As you are hired on Upwork, the jobs which you complete will automatically show up in your work history, but you will need to add them to your portfolio. A key part of your profile will be the feedback that clients leave for you and vice versa. In a freelance marketplace, this feedback serves as recommendation that often helps other clients decide whether or not to hire you.

Rates

The rate that you bid for jobs should show that you value your time and skills, but it shouldn’t be exorbitant. The number of freelancers on Upwork has grown since the platform was relaunched in 2015, and freelancers overseas often offer their skills at rates which are much lower than those which freelancers in the U.S. offer. Let’s use a graphic designer as an example. According to the Bureau of Labor Statistics, the average graphic designer in the United States earns $22.07 per hour. If a graphic designer in Malaysia offers his or her services for $7 per hour and a graphic designer in the U.S. offers his or her services for $22 per hour, which designer is more likely to get hired faster and more often on Upwork? The designer in Malaysia, of course.

This doesn’t mean you shouldn’t get the money that your work is worth, but when submitting proposals for jobs, take into consideration the benefits of freelancing. One, you can do it from the comfort of your home or from the coziness of a coffee shop, which means you don’t have to spend your hard-earned money on gas commuting to a place of business or waste time sitting in traffic. Two, you can work on your own time. Most clients will set a deadline for you to have their project done, but if you want to work from midnight until 5 a.m. to meet the deadline, you can. You’re not boxed into the average 9-to-5 workday. Three, you don’t have to deal with a toxic workplace culture. There’s no micromanaging boss hanging over your shoulder and no complaining co-workers to listen to. So, in lowering your bid for a job, you may lose a few dollars, but you also gain so much more.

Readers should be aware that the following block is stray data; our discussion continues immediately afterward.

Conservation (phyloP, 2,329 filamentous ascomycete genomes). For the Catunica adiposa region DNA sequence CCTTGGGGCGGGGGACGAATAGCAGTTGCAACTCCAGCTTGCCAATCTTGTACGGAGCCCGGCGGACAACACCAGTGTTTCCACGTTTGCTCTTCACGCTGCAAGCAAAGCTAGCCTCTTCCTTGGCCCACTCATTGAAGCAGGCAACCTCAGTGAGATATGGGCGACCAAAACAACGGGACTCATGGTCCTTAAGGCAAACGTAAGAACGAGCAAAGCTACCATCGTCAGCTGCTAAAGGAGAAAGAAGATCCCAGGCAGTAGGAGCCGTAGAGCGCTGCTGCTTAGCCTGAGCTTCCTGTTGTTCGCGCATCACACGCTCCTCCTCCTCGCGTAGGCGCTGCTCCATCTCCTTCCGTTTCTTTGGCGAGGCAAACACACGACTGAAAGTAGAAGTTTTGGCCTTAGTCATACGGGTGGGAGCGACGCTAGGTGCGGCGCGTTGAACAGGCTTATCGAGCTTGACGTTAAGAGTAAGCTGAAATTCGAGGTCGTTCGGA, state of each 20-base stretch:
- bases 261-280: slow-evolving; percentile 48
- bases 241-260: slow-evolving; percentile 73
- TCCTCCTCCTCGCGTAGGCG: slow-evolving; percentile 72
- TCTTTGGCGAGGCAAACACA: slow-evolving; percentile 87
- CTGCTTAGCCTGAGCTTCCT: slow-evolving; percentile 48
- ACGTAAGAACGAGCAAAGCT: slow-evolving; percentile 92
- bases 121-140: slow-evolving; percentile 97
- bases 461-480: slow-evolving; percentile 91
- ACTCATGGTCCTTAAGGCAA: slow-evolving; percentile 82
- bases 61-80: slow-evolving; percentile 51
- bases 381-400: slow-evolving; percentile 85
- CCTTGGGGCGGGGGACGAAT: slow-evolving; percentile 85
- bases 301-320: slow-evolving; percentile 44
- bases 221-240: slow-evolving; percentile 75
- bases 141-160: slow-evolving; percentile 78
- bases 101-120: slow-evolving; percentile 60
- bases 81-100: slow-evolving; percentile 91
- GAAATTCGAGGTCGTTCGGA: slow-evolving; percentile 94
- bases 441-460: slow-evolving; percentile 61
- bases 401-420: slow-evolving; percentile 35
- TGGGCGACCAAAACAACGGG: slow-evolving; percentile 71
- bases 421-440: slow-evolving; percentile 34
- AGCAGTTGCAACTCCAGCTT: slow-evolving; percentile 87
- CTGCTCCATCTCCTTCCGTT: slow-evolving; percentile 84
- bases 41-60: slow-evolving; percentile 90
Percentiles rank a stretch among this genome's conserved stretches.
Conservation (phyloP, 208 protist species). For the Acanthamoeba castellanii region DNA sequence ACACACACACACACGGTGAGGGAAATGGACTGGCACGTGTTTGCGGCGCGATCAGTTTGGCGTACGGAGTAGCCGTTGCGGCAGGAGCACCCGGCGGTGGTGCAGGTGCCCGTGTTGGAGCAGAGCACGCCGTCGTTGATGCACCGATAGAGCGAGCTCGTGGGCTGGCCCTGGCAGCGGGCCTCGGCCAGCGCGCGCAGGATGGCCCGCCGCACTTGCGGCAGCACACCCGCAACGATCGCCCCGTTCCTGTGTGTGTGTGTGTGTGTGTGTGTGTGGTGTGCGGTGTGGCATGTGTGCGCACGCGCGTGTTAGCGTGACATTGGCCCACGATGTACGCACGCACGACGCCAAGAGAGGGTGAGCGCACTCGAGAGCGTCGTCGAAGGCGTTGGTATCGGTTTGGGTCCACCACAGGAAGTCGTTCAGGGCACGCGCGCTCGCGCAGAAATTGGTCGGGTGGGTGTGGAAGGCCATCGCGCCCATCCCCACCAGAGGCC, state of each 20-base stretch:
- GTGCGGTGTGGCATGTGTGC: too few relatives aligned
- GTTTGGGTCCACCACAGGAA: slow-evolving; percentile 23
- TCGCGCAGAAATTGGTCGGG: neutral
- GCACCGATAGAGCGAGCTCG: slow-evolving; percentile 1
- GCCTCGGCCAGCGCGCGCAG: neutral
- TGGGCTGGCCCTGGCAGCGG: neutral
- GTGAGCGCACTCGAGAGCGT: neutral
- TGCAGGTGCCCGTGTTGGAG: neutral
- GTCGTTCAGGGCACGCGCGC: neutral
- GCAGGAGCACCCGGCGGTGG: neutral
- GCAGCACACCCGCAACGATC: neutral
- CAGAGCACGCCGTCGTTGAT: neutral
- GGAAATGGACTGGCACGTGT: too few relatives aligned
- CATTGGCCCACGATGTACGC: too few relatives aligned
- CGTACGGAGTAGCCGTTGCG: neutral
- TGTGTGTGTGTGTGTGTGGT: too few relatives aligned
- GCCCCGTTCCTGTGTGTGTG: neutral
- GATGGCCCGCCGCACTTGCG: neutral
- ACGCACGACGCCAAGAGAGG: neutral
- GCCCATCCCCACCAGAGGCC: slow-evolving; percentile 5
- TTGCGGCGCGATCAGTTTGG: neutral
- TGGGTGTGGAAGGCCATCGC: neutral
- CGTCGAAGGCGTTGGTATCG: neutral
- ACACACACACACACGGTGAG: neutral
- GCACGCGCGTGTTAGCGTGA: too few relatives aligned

Communication

This is an important part of freelancing as there is little to no face to face interaction. Since this is the case, all client messages should be responded to within 24 hours. Downloading the Upwork app will help you keep track of messages when you’re away from your computer. If you’re not able to complete a project or need more time than the deadline given, immediately communicate this with your client. If the project is a large job that takes several weeks to complete, provide updates along the way so that they will know you are working on it.

Nearly all communication takes place via the Message Center, Upwork’s chat-based communication and collaboration platform. You can also use Skype, email, and regular phone to communicate with clients. On two occasions, I had clients request to interview me over the phone instead of through chat. After this initial phone conversation, they immediately became comfortable with me as a person and confident in my abilities and I was then hired for their projects. For obvious safety reasons, Upwork prefers that clients and freelancers keep all communication on the Message Center, but if you’re confident that a client’s request to speak with you outside of Upwork is legitimate, then I see no harm in doing so. I have communicated with clients outside of Upwork via phone, email, and Skype, and have not had any negative experience. Of course, you should never share your banking details with clients as all payments should take place through Upwork.

Building a strong profile, offering your skills at lower rates, and providing clear and frequent communication are three ways that will help you go a long way in getting the jobs you want and being successful on the freelance marketplace of Upwork.